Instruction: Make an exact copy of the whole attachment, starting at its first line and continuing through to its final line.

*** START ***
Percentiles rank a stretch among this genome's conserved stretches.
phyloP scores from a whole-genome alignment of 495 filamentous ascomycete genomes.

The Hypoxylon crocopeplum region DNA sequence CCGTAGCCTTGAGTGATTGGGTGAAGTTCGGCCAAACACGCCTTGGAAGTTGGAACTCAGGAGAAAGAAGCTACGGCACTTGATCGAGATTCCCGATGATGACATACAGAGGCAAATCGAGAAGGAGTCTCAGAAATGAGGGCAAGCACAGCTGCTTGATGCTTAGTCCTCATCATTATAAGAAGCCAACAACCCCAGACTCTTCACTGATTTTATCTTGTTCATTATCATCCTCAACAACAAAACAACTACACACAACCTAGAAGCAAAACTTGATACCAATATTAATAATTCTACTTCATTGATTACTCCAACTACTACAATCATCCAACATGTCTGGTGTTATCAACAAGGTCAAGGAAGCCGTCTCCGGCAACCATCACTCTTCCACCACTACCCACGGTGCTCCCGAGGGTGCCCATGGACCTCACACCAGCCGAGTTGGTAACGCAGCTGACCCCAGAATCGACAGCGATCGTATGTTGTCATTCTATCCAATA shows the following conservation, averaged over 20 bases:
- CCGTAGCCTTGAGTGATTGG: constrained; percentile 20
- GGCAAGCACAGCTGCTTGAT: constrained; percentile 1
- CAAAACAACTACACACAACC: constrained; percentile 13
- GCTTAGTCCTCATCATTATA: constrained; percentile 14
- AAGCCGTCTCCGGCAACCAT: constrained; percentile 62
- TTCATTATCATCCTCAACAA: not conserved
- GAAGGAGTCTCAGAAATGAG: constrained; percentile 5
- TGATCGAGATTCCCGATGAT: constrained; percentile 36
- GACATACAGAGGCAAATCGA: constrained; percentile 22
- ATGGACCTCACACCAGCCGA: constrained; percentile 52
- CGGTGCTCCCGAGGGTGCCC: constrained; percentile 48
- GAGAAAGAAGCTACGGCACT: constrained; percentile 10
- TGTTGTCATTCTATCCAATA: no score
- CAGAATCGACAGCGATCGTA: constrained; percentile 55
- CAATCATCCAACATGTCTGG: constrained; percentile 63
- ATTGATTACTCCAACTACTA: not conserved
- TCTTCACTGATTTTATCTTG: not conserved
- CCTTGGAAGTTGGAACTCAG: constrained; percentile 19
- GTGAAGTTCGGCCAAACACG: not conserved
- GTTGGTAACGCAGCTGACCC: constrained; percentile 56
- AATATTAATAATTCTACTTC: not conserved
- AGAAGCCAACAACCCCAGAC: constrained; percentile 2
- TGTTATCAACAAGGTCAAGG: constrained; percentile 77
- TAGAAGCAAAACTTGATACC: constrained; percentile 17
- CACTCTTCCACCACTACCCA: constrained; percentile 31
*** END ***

Percentiles rank a stretch among this genome's conserved stretches.
phyloP scores from a whole-genome alignment of 495 filamentous ascomycete genomes.

The Hypoxylon crocopeplum region DNA sequence CCGTAGCCTTGAGTGATTGGGTGAAGTTCGGCCAAACACGCCTTGGAAGTTGGAACTCAGGAGAAAGAAGCTACGGCACTTGATCGAGATTCCCGATGATGACATACAGAGGCAAATCGAGAAGGAGTCTCAGAAATGAGGGCAAGCACAGCTGCTTGATGCTTAGTCCTCATCATTATAAGAAGCCAACAACCCCAGACTCTTCACTGATTTTATCTTGTTCATTATCATCCTCAACAACAAAACAACTACACACAACCTAGAAGCAAAACTTGATACCAATATTAATAATTCTACTTCATTGATTACTCCAACTACTACAATCATCCAACATGTCTGGTGTTATCAACAAGGTCAAGGAAGCCGTCTCCGGCAACCATCACTCTTCCACCACTACCCACGGTGCTCCCGAGGGTGCCCATGGACCTCACACCAGCCGAGTTGGTAACGCAGCTGACCCCAGAATCGACAGCGATCGTATGTTGTCATTCTATCCAATA shows the following conservation, averaged over 20 bases:
- CCGTAGCCTTGAGTGATTGG: constrained; percentile 20
- GGCAAGCACAGCTGCTTGAT: constrained; percentile 1
- CAAAACAACTACACACAACC: constrained; percentile 13
- GCTTAGTCCTCATCATTATA: constrained; percentile 14
- AAGCCGTCTCCGGCAACCAT: constrained; percentile 62
- TTCATTATCATCCTCAACAA: not conserved
- GAAGGAGTCTCAGAAATGAG: constrained; percentile 5
- TGATCGAGATTCCCGATGAT: constrained; percentile 36
- GACATACAGAGGCAAATCGA: constrained; percentile 22
- ATGGACCTCACACCAGCCGA: constrained; percentile 52
- CGGTGCTCCCGAGGGTGCCC: constrained; percentile 48
- GAGAAAGAAGCTACGGCACT: constrained; percentile 10
- TGTTGTCATTCTATCCAATA: no score
- CAGAATCGACAGCGATCGTA: constrained; percentile 55
- CAATCATCCAACATGTCTGG: constrained; percentile 63
- ATTGATTACTCCAACTACTA: not conserved
- TCTTCACTGATTTTATCTTG: not conserved
- CCTTGGAAGTTGGAACTCAG: constrained; percentile 19
- GTGAAGTTCGGCCAAACACG: not conserved
- GTTGGTAACGCAGCTGACCC: constrained; percentile 56
- AATATTAATAATTCTACTTC: not conserved
- AGAAGCCAACAACCCCAGAC: constrained; percentile 2
- TGTTATCAACAAGGTCAAGG: constrained; percentile 77
- TAGAAGCAAAACTTGATACC: constrained; percentile 17
- CACTCTTCCACCACTACCCA: constrained; percentile 31